Arnold Zweig: War’s communion, hideous multiplication of human disasters

Arnold Zweig: War’s hecatomb from the air, on land and at sea

Arnold Zweig: Whole generation shed man’s blood, whole generation to be poured forth in vats of blood

Stefan Zweig: The fear of opposing military hysteria

Stefan Zweig: Romain Rolland and the campaign against hatred

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  1. June 13, 2011 at 3:02 pm | #1

    MIssing Smedley Butler, there. But congrats, great list and great unflinching work.

  2. Frank DeBoever
    August 6, 2011 at 3:35 am | #2

    Nice. Will bookmark.

  3. Gildas Sapiens
    December 10, 2011 at 7:07 pm | #3

    we will not join your army and we will not fight your war
    ——————————————————————–

    well i may be from the back streets on the wrong side of the tracks,
    and i didn’t go to prep school and i don’t read latin books,
    and i may have run a little wild and even robbed a store,
    but i will not join your army and i will not fight your war.

    through your secretive societies and underhanded plans,
    you have hijacked our democracies and usurped all our lands,
    you have consorted with criminals and helped spread drugs and vice,
    and you’ve backed and armed dictators to repress their people’s voice.

    and you trample rights and commit torture when it suits your plans,
    and you’ve rigged the world economy to feed wealth to your hands.
    but right now you claim you want to spread democracy and peace
    and to guarantee prosperity through global enterprise.

    but the truth of what you’re up to now is sinister and plain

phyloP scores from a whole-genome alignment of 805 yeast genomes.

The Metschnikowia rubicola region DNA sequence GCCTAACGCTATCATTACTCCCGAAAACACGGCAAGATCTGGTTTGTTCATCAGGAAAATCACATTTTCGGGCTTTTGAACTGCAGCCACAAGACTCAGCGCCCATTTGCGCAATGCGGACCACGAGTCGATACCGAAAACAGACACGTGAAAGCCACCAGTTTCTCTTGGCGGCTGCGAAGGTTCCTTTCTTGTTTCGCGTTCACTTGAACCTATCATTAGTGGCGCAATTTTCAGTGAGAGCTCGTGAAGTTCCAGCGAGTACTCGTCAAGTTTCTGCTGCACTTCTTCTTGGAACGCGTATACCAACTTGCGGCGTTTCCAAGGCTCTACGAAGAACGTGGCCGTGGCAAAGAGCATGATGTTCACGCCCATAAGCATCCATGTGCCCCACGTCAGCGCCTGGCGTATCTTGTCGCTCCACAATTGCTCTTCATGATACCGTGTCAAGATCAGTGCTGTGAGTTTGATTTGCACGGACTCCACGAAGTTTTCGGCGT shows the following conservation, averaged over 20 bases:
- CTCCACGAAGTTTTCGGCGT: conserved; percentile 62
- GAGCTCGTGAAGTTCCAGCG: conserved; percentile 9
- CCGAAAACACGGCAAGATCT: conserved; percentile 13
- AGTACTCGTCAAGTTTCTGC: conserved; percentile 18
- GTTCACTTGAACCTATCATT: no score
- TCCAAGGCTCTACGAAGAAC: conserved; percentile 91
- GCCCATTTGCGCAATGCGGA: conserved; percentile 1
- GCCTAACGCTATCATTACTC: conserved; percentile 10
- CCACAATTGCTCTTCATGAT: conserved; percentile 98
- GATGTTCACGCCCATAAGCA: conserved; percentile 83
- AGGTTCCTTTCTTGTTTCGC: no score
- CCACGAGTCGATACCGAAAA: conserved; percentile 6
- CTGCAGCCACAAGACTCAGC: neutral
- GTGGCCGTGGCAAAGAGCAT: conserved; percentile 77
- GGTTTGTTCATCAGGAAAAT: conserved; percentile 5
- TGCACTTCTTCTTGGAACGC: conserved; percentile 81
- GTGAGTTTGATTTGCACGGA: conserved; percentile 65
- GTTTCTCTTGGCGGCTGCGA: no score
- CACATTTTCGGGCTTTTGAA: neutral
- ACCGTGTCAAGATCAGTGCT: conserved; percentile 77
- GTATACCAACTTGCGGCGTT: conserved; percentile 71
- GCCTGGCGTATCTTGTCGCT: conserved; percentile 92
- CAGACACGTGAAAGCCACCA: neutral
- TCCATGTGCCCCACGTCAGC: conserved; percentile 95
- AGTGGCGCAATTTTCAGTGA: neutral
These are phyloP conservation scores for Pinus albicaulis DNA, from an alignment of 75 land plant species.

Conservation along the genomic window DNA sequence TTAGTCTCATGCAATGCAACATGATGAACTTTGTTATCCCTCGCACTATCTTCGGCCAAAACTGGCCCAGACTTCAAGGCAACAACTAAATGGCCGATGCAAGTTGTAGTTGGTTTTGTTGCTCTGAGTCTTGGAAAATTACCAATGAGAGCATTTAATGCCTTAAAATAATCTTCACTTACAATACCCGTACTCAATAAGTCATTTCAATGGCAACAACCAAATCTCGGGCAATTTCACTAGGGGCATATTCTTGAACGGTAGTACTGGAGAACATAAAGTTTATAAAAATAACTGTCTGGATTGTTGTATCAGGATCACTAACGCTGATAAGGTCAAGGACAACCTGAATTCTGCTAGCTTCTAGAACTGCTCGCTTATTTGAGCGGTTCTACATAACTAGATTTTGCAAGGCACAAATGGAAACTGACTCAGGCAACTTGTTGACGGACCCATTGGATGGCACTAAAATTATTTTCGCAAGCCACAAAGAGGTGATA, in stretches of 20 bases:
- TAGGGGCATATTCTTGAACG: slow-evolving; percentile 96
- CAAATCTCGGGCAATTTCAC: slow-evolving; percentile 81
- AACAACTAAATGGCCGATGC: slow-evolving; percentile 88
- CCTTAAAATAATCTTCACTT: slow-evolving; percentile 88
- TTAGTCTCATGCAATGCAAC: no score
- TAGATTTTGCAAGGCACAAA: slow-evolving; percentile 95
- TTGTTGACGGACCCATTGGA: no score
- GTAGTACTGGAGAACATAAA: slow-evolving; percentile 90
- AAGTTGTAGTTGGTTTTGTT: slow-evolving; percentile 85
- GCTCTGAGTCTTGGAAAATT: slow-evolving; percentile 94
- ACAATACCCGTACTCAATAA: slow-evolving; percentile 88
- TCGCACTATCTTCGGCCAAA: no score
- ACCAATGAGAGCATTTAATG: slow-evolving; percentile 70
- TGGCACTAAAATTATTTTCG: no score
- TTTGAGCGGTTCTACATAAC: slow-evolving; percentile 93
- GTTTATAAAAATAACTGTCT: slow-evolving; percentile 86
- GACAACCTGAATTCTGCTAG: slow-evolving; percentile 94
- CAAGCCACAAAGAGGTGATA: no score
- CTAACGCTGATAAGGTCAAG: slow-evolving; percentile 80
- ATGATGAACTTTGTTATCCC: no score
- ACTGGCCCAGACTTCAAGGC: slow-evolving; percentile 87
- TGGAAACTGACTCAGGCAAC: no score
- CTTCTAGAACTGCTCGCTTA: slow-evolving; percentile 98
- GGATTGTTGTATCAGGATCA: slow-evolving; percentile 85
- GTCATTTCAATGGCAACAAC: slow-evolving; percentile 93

- you want tens of thousands like me to be soldiers and marines
    so that you can build your empire, bring your plunder back to rome,
    to achieve world domination and extend your power at home,

    and your motives are just selfishness and avarice, it’s sure,
    and you’re misusing our taxes which should go to help the poor.
    so send your own sons and daughters out to do your dirty work
    and spend your own wealth on guns and bombs to launch your sneak attack,
    then we’ll treat you like the evil vicious terrorists you are
    - but we will not join your army and we will not fight your war.

    (c) gildas sapiens, 2004

    • richardrozoff
      December 11, 2011 at 4:25 am | #4

      Sapient indeed. Bravo.

  4. David Peterson
    December 10, 2011 at 9:18 pm | #5

    “To those of us who still retain an irreconcilable animus against war….”

    Whatever sickening justification may be advanced.

    David Peterson
    Chicago, USA

    • richardrozoff
      December 11, 2011 at 4:35 am | #6

      Right, David. There is always an excuse for war in the minds of sociopaths – there is never an excuse for war in the minds of moral beings.

    • richardrozoff
      December 11, 2011 at 4:56 am | #7

      Randolph Bourne may have been the last prophet vouchsafed the United States (after Mark Twain, William James and other founders of the Anti-Imperialist League). Providence may have then thrown in the towel in disgust. See the entry by Catullus.